Update: Hershey's announced on Tuesday, January 27, 2009, that the Scharffen Berger factory in Berkeley will be closing at an undisclosed date in 2009. They expect to keep the chocolate cafe and retail store open at the same location, but factory tours will no longer be available once manufacturing stops.
Scharffen Berger Factory Tour Details
- What it is: A lecture about the history and making of chocolate, and a tour through the Scharffen Berger factory.
- Location: 914 Heinz Avenue, Berkeley, CA 94707
- Cost: Free, but reservations are required.
- Length: About 1 hour
- Free Samples: Samples of chocolate are passed around after the tour. They are not individually wrapped, so although they are “unlimited,” the situation discourages unlimited consumption.
- Website details: Scharffen Berger Website
The Scharffen Berger Factory Tour is actually about 80% lecture, 20% tour. Located in a small brick factory that used to manufacture Heinz ketchup, the majority of the tour takes place in a classroom-style room with benches for tour participants to sit on. During this portion of the tour, the guide explains the history of chocolate, the manufacturing process, and the origin of Scharffen Berger. There are visual aids such as pictures, maps, and small bowls of cocoa beans and nibs that are passed around during this time, and towards the end, samples of broken chocolate bars are passed around on communal plates to taste.
After the guide has explained exactly what each machine in the factory does, the group dons hair nets and ear muffs and has a brief walk-through of the factory. There are painted lines that the group must follow, so that no one risks injury or interferes with the machinery. After seeing the factory, I understood why most of the tour takes place in one room: the factory is little! It’s amazing that they produce all of their chocolate from this location, because it’s really quite small. The tour ends in the gift shop, where there are more free samples and, of course, copious merchandise to buy.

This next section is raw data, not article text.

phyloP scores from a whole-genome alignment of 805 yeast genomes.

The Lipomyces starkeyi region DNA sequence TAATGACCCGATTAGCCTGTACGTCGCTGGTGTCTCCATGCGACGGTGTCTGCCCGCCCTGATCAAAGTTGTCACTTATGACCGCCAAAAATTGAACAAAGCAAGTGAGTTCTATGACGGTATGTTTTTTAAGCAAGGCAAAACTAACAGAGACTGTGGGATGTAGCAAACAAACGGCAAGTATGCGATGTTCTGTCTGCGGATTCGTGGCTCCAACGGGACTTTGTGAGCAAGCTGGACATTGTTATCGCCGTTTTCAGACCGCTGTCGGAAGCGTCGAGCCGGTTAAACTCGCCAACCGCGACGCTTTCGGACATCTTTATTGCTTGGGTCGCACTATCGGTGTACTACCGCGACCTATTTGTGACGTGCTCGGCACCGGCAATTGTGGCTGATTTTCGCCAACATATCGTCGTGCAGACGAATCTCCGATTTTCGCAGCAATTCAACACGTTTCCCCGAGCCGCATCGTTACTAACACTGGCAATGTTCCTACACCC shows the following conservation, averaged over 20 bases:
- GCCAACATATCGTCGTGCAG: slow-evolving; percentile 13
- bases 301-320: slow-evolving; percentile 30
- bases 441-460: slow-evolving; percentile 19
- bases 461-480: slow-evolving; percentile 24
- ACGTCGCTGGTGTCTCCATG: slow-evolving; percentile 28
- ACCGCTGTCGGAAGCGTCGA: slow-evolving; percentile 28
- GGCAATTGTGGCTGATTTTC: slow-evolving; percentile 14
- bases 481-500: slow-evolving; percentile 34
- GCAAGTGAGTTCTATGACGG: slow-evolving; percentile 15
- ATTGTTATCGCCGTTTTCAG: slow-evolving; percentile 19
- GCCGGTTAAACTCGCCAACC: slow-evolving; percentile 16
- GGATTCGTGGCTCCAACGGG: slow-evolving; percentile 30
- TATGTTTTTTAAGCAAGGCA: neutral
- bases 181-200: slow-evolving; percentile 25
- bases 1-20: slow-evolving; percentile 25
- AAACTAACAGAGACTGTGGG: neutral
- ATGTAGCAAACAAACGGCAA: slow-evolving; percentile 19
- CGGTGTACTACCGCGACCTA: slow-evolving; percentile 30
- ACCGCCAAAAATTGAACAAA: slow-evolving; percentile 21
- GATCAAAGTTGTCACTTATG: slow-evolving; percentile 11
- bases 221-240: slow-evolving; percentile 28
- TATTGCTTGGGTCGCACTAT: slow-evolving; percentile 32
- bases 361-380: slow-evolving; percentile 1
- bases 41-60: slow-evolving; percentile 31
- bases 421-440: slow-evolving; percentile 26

If you are still hungry after the tour, there is a café attached that serves salads, sandwiches, and delicious chocolate desserts. Finally, a word of caution: if you take a weekend tour, the machinery will not be running. You can still walk through the factory, but you will not see chocolate being produced.
Scharffen Berger Factory Tour: Final Thoughts
I did enjoy my time at Scharffen Berger. It was fascinating to see the exact place where one of my favorite chocolates is produced, and amazing to learn that their machinery is ancient (many pieces are 70-80 years old) yet still functioning beautifully. I thought the lecture portion was a little too long, as many of the children in the group were quite restless, and even many adults were wriggling in the uncomfortable benches. I wish there was a way for them to incorporate the information sharing into the walking tour itself, but given the factory’s setup, it doesn’t seem practical. I enjoyed the samples but wish they were individually wrapped, because by the end of the tour I was actually too full to enjoy all of them! Of course, an hour later I was cursing my stupidity and craving chocolate again. All in all, a very well-presented, informative tour, but I wouldn’t recommend it for families with children younger than 10.